5 24.3 30.1 5.8 Adjuntas US unk 1901 $85,053.72
6 30.1 32.0 1.9 - US unk 1900 $28,858.92^
7 32.0 38.0 6.0 - PR 1899 unk *
8 38.0 43.2 5.2 - PR unk 1903 $79,000.00
9 43.2 50.5 7.3 Utuado PR 1899 1926? $118,006.19
10 50.5 55.0 4.5 - Spain unk 1876 $115,224.98
11 55.0 64.3 9.3 - PR 1901 1926? $123,658.67
12 64.3 69.0 4.7 - PR <1898 1901 $36,520.00
13 69.0 81.5 12.5 Arecibo PR 1898 1902 $125,850.23

*Segment #7 was built with funds from segment #6.
^Segment #6 funds were used to build segment #7 as well.


The road is prone to landslides and closings due to frequent heavy rains.[17]

See alsoEdit


  1. ^ "Tránsito Promedio Diario (AADT)". Transit Data (Datos de Transito) (in Spanish). DTOP PR. pp. 69–71.
  2. ^ First Annual Register of Porto Rico, July, 1901. William H. Hunt, Secretary of Porto Rico. Puerto Rico Secretary's Office. July 1901. page 193. Accessed 20 February 2018.
  3. ^ a b A Resolution to Name and Designate "Otero Viaduct" a Certain Highway Bridge on the Section of the Arecibo-Ponce Road within the Municipality of Ponce. Acts of the Legislature of Puerto Rico. Approved 12 March 1903. By the Legislative Assembly of Puerto Rico. pp. 149-150. Retrieved 11 April 2010.
  4. ^ Elements to Bear in Mind about Ponce Architecture. Jorge Ortiz Colom. Instituto de Cultura Puertorriqueña, Ponce Office. November 2007. Page 8. Accessed 20 March 2018.
  5. ^ Legislative Assembly of Puerto Rico. A Resolution to Name and Designate "Otero Viaduct" a Certain Highway Bridge on the Section of the Arecibo-Ponce Road within the Municipality of Ponce. Acts of the Legislature of Puerto Rico. Approved 12 March 1903. pp. 149-150. Retrieved 11 April 2010.
  6. ^ Ileana M. Rodriguez-Silva. Silencing Race: Disentangling Blackness, Colonialism, and National Identities in Puerto Rico. New York. Palgrave Macmillan. 2012. p. 98.
  7. ^ Progressive Map of Porto Rico. By William H. Armstrong, First Lieutenant, Military Information Division. Puerto Rico Regimen, United Stated Army Corps of Engineers. Manuscritos - William Armstrong-Libro 1, Book 1: Describing roads in the jurisdictions of Jayuya, Sabana Grande, Juana Díaz, Lajas, Guánica, Yauco, Guayanilla, Adjuntas, Ponce, and Peñuelas. Coleccion Puertorriqueña, Universidad de Puerto Rico, Rio Piedras. Via "Biblioteca Virtual de Puerto Rico". (Original source: Biblioteca Digital Puertorriqueña http://bibliotecadigital.uprrp.edu/cdm/landingpage/collection/william) Published: 12 September 2016. Page 99. Accessed 22 November 2018.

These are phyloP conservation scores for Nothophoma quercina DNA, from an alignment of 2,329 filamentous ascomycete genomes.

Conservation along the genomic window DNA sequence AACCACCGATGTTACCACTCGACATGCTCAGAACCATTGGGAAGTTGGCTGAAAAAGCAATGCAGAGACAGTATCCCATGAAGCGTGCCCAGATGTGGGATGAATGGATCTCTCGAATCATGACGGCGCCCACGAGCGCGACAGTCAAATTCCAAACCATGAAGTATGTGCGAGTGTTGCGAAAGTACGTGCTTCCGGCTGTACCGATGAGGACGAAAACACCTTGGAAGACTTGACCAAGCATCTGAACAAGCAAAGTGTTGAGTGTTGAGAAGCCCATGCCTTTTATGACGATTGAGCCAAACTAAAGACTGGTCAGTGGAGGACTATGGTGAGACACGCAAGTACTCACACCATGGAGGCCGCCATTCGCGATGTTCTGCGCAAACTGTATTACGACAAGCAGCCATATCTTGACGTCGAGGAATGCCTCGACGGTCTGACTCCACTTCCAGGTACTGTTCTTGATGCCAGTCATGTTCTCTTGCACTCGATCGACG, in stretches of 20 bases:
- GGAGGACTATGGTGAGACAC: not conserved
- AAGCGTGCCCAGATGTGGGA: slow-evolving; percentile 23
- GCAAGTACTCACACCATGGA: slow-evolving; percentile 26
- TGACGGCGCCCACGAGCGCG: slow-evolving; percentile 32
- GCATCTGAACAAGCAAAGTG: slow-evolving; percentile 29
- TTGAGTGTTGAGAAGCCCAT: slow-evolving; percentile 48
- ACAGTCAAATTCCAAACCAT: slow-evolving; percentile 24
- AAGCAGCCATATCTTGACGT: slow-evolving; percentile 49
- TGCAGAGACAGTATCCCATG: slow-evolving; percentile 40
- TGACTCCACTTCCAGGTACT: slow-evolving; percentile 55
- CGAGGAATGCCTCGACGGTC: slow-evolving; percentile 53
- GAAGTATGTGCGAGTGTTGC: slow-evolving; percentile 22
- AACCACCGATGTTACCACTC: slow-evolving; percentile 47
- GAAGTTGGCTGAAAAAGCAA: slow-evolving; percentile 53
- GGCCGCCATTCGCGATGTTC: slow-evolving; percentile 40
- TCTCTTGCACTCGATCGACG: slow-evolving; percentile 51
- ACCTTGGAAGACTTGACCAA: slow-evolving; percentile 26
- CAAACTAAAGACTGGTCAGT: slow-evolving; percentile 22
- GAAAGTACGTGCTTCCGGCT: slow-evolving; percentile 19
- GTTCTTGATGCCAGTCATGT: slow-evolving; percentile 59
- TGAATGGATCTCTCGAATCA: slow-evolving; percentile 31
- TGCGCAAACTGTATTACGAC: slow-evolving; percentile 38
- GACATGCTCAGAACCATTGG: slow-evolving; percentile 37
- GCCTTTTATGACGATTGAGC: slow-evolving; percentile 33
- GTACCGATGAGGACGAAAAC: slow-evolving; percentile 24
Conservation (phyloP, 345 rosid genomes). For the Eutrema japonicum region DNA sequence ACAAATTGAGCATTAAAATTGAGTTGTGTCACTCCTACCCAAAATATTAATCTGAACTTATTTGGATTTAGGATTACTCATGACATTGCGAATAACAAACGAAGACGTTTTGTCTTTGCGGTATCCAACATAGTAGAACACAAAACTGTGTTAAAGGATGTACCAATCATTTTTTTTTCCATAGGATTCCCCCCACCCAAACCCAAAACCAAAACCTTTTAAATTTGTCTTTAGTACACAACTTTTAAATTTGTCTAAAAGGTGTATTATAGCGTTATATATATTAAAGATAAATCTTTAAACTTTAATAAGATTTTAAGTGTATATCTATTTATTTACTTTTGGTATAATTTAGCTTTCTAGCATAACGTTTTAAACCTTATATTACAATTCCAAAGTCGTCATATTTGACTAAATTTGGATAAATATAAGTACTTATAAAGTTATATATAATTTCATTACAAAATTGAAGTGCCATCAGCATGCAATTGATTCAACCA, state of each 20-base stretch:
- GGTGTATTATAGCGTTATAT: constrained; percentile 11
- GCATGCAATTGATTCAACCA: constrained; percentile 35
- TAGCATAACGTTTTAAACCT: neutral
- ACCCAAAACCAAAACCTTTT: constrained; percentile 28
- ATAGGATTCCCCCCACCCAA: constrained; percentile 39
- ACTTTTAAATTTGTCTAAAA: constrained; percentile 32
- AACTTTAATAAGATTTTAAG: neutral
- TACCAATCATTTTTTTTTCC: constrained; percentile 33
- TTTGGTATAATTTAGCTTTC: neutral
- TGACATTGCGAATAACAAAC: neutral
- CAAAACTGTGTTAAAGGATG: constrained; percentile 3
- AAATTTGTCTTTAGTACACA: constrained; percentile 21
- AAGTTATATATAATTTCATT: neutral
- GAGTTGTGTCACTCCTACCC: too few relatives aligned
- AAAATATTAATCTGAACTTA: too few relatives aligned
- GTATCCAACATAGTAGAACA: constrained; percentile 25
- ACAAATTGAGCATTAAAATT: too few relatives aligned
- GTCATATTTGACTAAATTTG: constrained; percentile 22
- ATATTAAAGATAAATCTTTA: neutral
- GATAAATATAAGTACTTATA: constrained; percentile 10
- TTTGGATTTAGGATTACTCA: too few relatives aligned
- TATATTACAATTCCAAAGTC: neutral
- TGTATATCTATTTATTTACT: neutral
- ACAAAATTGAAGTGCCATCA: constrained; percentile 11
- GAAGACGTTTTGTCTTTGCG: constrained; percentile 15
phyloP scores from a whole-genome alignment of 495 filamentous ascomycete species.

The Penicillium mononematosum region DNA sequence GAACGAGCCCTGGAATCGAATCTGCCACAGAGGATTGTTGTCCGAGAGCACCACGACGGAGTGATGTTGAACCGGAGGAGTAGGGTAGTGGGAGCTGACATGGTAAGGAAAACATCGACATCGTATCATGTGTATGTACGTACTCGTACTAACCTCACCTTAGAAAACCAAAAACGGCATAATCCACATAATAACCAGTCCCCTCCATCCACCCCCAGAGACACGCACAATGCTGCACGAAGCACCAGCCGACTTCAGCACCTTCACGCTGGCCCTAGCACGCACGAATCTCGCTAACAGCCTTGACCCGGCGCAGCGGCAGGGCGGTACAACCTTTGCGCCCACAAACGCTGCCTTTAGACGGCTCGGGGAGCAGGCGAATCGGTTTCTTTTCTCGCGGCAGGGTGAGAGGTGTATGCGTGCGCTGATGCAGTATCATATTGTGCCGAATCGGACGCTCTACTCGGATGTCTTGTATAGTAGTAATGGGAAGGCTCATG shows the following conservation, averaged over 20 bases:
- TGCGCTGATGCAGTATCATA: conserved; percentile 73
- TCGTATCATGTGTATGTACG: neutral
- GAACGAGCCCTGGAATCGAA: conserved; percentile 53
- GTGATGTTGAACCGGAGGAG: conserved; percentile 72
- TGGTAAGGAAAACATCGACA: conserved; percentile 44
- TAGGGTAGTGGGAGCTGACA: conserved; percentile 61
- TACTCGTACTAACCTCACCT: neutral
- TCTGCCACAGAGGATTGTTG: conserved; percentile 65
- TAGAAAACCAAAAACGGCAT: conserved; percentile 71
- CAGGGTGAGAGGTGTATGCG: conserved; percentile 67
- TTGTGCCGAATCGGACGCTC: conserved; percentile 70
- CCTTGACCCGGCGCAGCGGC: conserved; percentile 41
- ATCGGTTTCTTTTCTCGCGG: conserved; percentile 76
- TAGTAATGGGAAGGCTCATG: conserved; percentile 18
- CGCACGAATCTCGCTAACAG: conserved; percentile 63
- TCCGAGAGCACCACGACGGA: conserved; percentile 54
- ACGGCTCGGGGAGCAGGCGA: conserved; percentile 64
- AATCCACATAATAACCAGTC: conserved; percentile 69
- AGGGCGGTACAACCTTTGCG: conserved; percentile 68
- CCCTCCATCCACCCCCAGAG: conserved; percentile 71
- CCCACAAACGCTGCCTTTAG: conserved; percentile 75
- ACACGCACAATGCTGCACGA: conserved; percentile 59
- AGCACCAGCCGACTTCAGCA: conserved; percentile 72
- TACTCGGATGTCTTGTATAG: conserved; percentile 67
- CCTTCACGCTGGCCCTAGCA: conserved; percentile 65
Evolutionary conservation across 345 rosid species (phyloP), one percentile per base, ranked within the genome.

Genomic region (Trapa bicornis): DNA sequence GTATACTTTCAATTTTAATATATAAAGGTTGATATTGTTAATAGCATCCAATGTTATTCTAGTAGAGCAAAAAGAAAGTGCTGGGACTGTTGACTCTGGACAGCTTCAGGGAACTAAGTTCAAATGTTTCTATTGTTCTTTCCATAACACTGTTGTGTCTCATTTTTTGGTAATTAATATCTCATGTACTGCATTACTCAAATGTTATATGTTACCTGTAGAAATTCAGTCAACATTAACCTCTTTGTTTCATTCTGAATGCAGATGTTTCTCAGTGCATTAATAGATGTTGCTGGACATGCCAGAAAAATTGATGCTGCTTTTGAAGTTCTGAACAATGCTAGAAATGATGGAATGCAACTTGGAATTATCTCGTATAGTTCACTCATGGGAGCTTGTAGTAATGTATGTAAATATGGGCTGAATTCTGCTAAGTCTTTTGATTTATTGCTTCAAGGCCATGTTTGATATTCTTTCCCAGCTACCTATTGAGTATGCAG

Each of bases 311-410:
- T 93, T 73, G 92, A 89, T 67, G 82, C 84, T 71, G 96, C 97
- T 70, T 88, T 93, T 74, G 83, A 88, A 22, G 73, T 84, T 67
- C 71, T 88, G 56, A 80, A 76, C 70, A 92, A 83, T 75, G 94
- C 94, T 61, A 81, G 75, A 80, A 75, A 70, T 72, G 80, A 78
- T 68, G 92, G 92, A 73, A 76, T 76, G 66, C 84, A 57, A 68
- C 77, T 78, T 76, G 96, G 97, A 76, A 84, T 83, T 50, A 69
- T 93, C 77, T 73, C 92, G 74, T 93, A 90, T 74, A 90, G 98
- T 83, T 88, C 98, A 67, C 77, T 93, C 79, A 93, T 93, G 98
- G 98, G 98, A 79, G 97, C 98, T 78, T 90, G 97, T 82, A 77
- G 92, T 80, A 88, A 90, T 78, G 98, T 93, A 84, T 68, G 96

8. ^ Carmelo Rosario Natal. Ponce En Su Historia Moderna: 1945-2002. Published by Secretaría de Cultura y Turismo of the Government of the Autonomous Municipality of Ponce. Ponce, Puerto Rico. 2003. p. 298.
  9. ^ Abandonados los caminos y carreteras rurales. Eduardo L. Questell Rodríguez. Es Noticia. 5 July 2019. Accessed 6 July 2019. (Digital edition: Abandonados los caminos y carreteras rurales. Eduardo L. Questell Rodríguez. Es Noticia. 5 to 18 July 2019. p. 13.])
  10. ^ Avanza Construccion del Anillo de Circunvalacion. Amado Vega Velazquez. Periodico El Señorial. Government of the Municipality of Ponce, Puerto Rico. Año 2014. Edicion Especial. May 2014. page 3. Retrieved 13 August 2014.
  11. ^ Neysa Rodriguez Deynes, Rafael J. Torres Torres, and Carlos Aneiro Perez. Brevario Sobre la Historia de Ponce y sus Principales Lugares de Interes. Published by Secretaría de Cultura y Turismo of the Government of the Autonomous Municipality of Ponce. Ponce, Puerto Rico. 1st edition. 1991. p. 143.
  12. ^ Ponce Topographic Map. Map Styles: Map and Shaded. Trails.com. From: United States Geological Survey. Topo Map. Projection: NAD83/WGS84. Retrieved 20 September 2010.
  13. ^ The Commercial Guide and Business Directory of Porto Rico. New York: F.E. Platt, publisher. June 10, 1910. pp. 287-288. Accessed 16 November 2010.
  14. ^ Annual report of the Secretary of War. United States War Department. 1915. p. 280.
  15. ^ "La Carretera Central: Su Historia." Progreso en la Construccion de Carreteras en Puerto Rico. (Table) Juan E. Castillo. Revista de Obras Publicas de Puerto Rico (Puerto Rico Public Works Journal). Year VII. Number 4. (April 1930) p.100. Accessed 8 February 2018.
  16. ^ History of Construction of Road No. 6 Ponce and Arecibo. Archivo General de Puerto Rico Mapoteca. 1903. Accessed 16 October 2018.
  17. ^ Guaraguao: al ras de la desesperación. Jason Rodríguez Grafal. La Perla del Sur. Ponce, Puerto Rico. Year 30. Issue 1479. Page 12. 4 April 2012. Retrieved 4 April 2012.

External linksEdit

Further readingEdit

  • Fay Fowlie de Flores. Ponce, Perla del Sur: Una Bibliográfica Anotada. Second Edition. 1997. Ponce, Puerto Rico: Universidad de Puerto Rico en Ponce. p. 110. Item 564. LCCN 92-75480
  • Eugenio Astol. "El diputado 'Carretera'". Puerto Rico Ilustrado. 16 de mayo de 1936. pp. 13, 66. (Colegio Universitario Tecnológico de Ponce, CUTPO)